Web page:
When discussing the legitimacy of English-only rules, courts have distinguished between bilingual and monolingual employees, suggesting that English-only rules may have a disparate impact, thus violating Title VII, if an employee does not speak English. EEOC v. Synchro-Start Products, Inc., 29 F. Supp. 2d 911, 913 (N.D. Ill 1999) (holding that plaintiffs plainly state a viable claim of national origin discrimination when an English-only rule applies to employees who do not speak English); Garcia v. Gloor, 618 F.2d 264, 270 (5th Cir. 1980) ("To a person who speaks only one tongue or to a person who has difficulty using another language than the one spoken in his home, language might well be an immutable characteristic like skin color, sex or place of birth."); Garcia v. Spun Steak, 998 F.2d 1480, 1489 (9th Cir. 1993) (noting in dicta that in some circumstances an English-only rule may have an adverse impact on an ethnic group because "non-English speakers cannot enjoy the privilege of conversing on the job if conversation is limited to a language they cannot speak," but that truly bilingual employees do not suffer any adverse impact from English-only rules).


The EEOC takes a more hostile view of English-only rules. Under its interpretation, any rule requiring employees to speak only English at all times in the workplace is presumed to violate Title VII. Speak-English-Only Rules, 29 C.F.R. §1606.7(a) (2006).

According to the EEOC's interpretation, an English-only rule is valid under Title VII only if:

  1. it is applied only at certain times,
  2. if the rule is justified by business necessity,
  3. the employer effectively notifies employees of the rule and the consequences for breaking it. Id. § (b)-(c).

Several district courts have chosen to follow the EEOC's guidelines. E.g. EEOC v. Premier Operator Servs., Inc., 113 F. Supp. 2d 1066, 1073 (N.D. Tex. 2000) (holding English-only rules "disproportionately burden national origin minorities because they preclude many members of these groups from speaking the language in which they are best able to communicate.").


  1. Employers should be careful they do not unwittingly create an English-only policy. This may occur if supervisors tell employees to speak English, even though the employer has no official policy requiring English. See Martinez v. Labelmaster, No. 96 C 4189, 1998 WL 786391, at *6 (N.D. Ill. Nov. 6, 1998) (holding a supervisor "informally imposed an 'English only' rule which required non-English speaking employees to speak English while at their work stations...."); Tran v. Standard Motor Prod., Inc., 10 F. Supp. 2d 1199, 1202 (D. Kan. 1998) (holding a supervisor created an English-only policy when he told team members to speak English during team meetings and while working).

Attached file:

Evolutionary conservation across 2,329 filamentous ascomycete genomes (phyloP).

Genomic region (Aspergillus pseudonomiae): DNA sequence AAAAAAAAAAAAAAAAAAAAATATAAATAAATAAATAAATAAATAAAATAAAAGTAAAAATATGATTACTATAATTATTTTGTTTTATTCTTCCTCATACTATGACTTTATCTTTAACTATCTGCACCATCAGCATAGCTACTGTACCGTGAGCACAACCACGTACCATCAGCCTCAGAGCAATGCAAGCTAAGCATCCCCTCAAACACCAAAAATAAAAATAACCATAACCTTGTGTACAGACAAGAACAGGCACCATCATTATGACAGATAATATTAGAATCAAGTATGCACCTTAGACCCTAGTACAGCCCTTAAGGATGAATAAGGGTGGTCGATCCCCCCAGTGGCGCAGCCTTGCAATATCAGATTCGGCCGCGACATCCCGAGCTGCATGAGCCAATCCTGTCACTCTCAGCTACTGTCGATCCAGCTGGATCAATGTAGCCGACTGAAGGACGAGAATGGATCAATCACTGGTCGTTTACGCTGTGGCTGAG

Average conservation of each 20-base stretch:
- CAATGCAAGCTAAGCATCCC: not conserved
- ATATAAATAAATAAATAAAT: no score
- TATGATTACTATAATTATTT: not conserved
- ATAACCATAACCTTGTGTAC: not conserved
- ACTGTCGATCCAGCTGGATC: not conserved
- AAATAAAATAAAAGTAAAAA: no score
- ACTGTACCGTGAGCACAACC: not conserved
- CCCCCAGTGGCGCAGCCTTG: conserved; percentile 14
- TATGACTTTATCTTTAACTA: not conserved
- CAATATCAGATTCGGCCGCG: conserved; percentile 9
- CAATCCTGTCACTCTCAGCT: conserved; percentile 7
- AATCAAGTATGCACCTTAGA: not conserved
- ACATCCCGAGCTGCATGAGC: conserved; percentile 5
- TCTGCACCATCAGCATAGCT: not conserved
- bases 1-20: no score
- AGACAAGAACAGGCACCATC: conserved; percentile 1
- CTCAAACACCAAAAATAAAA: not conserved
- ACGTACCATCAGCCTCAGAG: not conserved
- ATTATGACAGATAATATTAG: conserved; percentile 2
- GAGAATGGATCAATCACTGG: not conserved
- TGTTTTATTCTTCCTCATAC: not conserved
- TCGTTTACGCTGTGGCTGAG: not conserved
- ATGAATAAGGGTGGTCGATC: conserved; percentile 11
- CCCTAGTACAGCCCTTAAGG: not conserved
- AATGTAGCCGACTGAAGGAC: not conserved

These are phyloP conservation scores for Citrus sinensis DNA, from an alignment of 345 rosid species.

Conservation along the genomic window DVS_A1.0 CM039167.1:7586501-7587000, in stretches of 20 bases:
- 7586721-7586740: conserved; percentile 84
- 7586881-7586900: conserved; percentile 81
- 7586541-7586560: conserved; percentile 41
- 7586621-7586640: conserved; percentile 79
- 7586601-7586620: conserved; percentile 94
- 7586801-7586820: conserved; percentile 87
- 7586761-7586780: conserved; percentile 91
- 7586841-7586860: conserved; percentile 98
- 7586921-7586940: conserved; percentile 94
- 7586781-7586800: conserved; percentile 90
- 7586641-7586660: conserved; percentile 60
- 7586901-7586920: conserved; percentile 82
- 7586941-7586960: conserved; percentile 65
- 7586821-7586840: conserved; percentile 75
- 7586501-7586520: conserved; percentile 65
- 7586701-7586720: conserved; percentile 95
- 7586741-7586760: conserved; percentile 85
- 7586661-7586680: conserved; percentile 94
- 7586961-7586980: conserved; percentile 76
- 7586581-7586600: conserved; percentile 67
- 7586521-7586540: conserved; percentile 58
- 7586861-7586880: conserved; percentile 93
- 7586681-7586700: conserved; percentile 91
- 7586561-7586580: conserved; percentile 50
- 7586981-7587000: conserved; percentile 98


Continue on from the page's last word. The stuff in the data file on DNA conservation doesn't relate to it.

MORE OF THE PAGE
2. And practices that effectively achieve discrimination against employees who do not speak English not based on valid business reasons can lead to claims. Thus promotion and benefits, hours and working conditions that are predicated on such criteria without valid business grounds are all dangerous procedures that could be considered defacto discrimination and violation of EEOC and legal guidelines. Getting advice from counsel before implementing such procedures is a god idea.


The United States is a nation which seldom examines its own history and if it did it would see that fear of our "national language" being overcome by immigrants speaking their native tongues was a constant theme, stretching back to fears of the Irish and Germans using their languages in the eighteen and nineteenth century to Spanish in the twenty first century.

The simple fact is that almost all immigrants quickly see the value of mastery of English and both in schools and on the job site, soon become conversant in the language. One employer likened it to a "go getter" test for new employees. "If they don't try to learn English every chance they get, they clearly aren't the sort of management material we seek." Immigrants understand that.

But it is equally vital to recall that for discussion among friends and family and for enjoyment of cultural heritage, being bilingual and speaking the familiar language off the job is not only common but a vital part of people's lives. Indeed, most business people known to the author try to improve their school Spanish if their workers use that language.

This writer recalls a long conversation with a Mining manager in South Africa who had spent some years mastering Zulu and enjoyed using it whenever he could. As the "boss man" on the mine, he had no need to learn the language-his workers were smart enough to know they had to perfect their own English skills. But he stated it was also a question of respect. "If I chose to work with them, if I want to get to know what matters to my own employees, I should know some of their language. They like it when I try. And I like knowing what they are saying…"